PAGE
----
place :lUt hori7.<11ions managers, make requisitions,
or even yea r ISC all purchasmg. It may lake weeks, months,
cies. a_ sale: especially when dealing with government agen-
delive t" ns oflen depend on faaors besides price or quality-
othersj'7 of s.
le, of supply, and
tiona[ appeals. rs often Str<.-ss these rssucs In therr adven1smg and promo-
often purchase decision process or various
. dmg on an .rppropnate target market. New companies, for
.may t:rrget other small companies where the purchase decision can be
qurckly. they may use commis:.ion-only reps to call on larger pros-
pects that requrre more time.
Standard Industrial Classification
In the United States, the Dep:rnment of Commerce classifies all businesses-
and also collects and publishes data on them-by Standard Industrial Classi-
fication (SIC) codes. These codes are based on broad industry categories
(food, apparel, etc.) subdivided into major divisions, subgroups, and
then detailed classes of firms in srmilar lines of business. Exhibit 5-11 shows a
breakdown of SIC code:. in the apparel industry. The federal government
reports the number of firms, sales volumes, and number of employees. broken
down by geographic areas, for each SIC code. SIC codes help companies
markers and do research: and advenrsers can obtain lists of companies
10 part1cular SIC groups for direct: mailings.
Market Concentration
Many countries' markers for indusuial goods are heavily concentrated in one
region or several metropolitan areas. In the United States. for example. the
industrial market is heavil y concentrated in the midwest, the mid-Atlantic states,
and California. Exhibit 5-12 shows th:n more than SO pefcent of the manufactur-
ing industry in the United States is lOC".Hed east of the Mississippi and north of
the Mason-Dixon line. Market concentrJtion greatly reduces the number of
geographic targets.
Moreover, industrial marketers deal with a limited number of buyers. Less
than 4 percent of U.S. comp:tnies employ nearly 60 percent of all production
workers and account for over two-thirds of all manufacturing dollars.1s Cus-
tomer size is a critical b:rsis for market segmentation. A fim1 may concentrate its
marketing and advenisi ng efions on :1 few large customers or many more
smaller ones. Steclcase, a manuf:t<.turer of office furniture, does both. Irs sales
force calls on ma;or accounts; it uses dealers to resell its products to small
Levi Strauss markets through three channels: independent department stores;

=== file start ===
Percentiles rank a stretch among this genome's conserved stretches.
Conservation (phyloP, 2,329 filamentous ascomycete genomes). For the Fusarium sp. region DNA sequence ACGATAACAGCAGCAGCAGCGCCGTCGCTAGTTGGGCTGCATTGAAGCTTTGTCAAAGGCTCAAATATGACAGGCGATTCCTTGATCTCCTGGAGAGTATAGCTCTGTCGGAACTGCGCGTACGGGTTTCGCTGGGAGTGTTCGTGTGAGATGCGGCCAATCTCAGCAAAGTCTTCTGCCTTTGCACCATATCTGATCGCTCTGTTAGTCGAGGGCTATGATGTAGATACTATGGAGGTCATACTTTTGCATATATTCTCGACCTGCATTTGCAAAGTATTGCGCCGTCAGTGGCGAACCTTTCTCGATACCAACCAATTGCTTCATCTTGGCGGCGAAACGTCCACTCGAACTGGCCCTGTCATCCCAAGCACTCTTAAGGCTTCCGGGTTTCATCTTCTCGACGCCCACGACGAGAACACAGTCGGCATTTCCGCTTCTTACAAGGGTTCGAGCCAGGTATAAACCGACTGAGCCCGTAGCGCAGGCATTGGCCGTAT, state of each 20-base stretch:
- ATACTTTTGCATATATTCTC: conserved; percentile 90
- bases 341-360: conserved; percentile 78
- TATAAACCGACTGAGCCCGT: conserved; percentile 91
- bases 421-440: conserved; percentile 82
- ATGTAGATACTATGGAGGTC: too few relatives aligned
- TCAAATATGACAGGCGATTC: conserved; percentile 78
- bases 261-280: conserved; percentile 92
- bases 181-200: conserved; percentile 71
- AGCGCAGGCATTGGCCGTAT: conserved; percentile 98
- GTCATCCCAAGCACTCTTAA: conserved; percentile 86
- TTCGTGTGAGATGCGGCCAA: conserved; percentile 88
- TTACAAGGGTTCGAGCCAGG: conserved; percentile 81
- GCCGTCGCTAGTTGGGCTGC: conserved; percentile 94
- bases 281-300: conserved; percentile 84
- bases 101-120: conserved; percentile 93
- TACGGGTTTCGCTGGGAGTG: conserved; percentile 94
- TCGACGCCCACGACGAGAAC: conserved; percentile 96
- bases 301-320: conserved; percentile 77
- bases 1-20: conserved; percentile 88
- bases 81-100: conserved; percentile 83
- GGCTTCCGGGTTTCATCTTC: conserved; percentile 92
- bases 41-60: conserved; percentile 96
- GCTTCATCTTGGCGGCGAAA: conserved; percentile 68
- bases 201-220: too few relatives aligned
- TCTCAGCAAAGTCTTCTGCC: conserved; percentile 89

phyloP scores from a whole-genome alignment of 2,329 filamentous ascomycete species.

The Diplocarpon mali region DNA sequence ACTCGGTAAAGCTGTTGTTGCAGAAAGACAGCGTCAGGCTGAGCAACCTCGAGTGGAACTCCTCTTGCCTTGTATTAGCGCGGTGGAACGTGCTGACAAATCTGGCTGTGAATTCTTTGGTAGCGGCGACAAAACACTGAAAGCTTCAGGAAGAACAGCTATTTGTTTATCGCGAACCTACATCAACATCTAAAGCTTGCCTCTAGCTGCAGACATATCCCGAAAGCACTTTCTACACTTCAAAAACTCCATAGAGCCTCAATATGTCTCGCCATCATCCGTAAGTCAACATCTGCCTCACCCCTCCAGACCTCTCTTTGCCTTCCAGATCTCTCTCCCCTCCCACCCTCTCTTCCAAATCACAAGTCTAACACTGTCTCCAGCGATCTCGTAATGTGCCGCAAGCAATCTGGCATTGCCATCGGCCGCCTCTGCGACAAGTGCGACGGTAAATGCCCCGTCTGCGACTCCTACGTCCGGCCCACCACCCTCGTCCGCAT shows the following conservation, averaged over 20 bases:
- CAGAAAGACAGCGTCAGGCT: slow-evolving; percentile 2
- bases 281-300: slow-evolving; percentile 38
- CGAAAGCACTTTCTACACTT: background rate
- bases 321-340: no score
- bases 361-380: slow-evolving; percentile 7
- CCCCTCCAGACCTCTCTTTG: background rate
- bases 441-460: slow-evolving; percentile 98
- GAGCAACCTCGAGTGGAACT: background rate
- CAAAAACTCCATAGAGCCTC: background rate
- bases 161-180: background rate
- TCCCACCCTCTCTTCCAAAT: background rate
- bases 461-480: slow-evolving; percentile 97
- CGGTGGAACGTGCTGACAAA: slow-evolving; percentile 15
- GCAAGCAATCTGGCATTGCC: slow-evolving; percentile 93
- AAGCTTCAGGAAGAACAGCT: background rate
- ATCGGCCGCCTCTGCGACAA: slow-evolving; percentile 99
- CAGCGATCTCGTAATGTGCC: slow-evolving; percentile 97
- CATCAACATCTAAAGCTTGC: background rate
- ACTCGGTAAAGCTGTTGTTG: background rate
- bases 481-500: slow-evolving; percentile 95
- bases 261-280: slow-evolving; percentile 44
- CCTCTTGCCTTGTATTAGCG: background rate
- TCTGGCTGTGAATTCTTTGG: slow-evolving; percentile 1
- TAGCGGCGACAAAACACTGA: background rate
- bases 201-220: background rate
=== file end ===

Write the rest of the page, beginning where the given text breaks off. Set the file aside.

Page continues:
specialty stores ( like Miller's Outpost); and chain stores (like Sears and JC
Penney). Its top 100 accounts provide 80 percent of the company's annual sales
and are made through 13,000 retail outl ets. Its remaining accoums (20 percent
of sales) represent another 13,000 stores. Major accounts are served by sales
reps from Levi's various divisions: smaller accounts by telemarketers and pan-
divisional sales reps. Foote, Cone & Belding in Sar, Francisco creates and
coordinates advert isi ng for all Levi Strauss divisions in the United Slates.
Business marketers can furthe r segmem markets by end users. For example,
a firm may develop software for use in one specialized industry, such as
.t.nkina. or rar seneraJ Ule In a varlecy o( Thai decision 01)1'(
......_..._ ..
The '" m;tp arc reprc-,cnlL-d in proportlon 10 tht.- \-:1.\ue of thc1r product:.
and profit. Let's take .t look at how thL'i process might work for Lt:vi Strauss
in the L'.S. nurket
Firs!. the company's m.mag:emem needs to know the market potential for
and ctSual panb in various market areas regtonally and nationally; that is,
the)' need to disl-o' er the primary demand trend of the total U.S. market for
pants. To do thb they use ::. of techniques
in Chapter 6l.
l11en. nun:tg:ement ha.o; to identify the needs, wants, and sharL'<i characteris-
tics of the \drious within the casual apparel marketplace who live nt.>ar
the retail outk'"b. The}' may use the services of a large market
segmenution company like "";nional Decision Systems, which collects d:Ita on
fX-"'plcs purchasing beha\"ior and creates profiles of geograph1c markets across
the countrY
The finds a huge nurket of prospecthe customers throughout the
L'nited St:ues: students. bl.ue<olbr workers, young singles, professional people,
housewin=:>. and so on. II then measure:. and analy-Les household groups m
t>:.1ch m:tjor retail are:a by demographic, lifestyle. :md purchasing characteristics,
son.s them into 50 different goo-demographic segments. and refers 10 them with
tcmlS like those in ExhibLt "'---13: E:>Uhlished \\"cahh, r-.tovers & Shakers, Family
Ties. Inne:rcity and so on. Some are comforub\e financially;

markcl\ iLS I()()Seofitling jeans
lrJ tbr J8.ID.36 comfort-oriented
lltJPIICII. .ab modl:r.ue to high incomes
ilndeducllloawho like the srylc, com-
! Jd IICI ...... bility of Levi':; apparel.
prime targcL' for pn:mium hr.mdL-d products sold m better
h But other segmenrs S<.."Cm to offer potcrllial-young to middle-aged
with to high income.."!! and :nerage to high reuil aaivicy
Home (Z 5 peru:nt), Ethnic Mi:< (2.8 percent). and
Begmnmgs segments <3.6 percent), Levi Strauss can target a new and interesting
to middle-aged people on their way up. Nationally, that
ten . - ntllhon U.S. That's not everybody: but it's a large and
ually very market segment These pwple might like the style
.md comfon of Lcvt s 550s as well as the tradition of a brand they know and
trust, and the company could develop :1 camp:Lign to appc::alto their paniUJlar
needs, wants, and self-image.
Once the aggregating process is complete, a company can proceed to the
target marketing p rocess. The way this is accomplished determines the
content, look, and implementation of the company's advenising.
Target Market Selection
The first step in the target markeung process Is to assess which of the newly
created segments are large enough to offer the greatest profit potential and
which can be most sua:essfully penetrated. The company designates one or
more segments as a tat'ge t markct-th:lt group of segments the company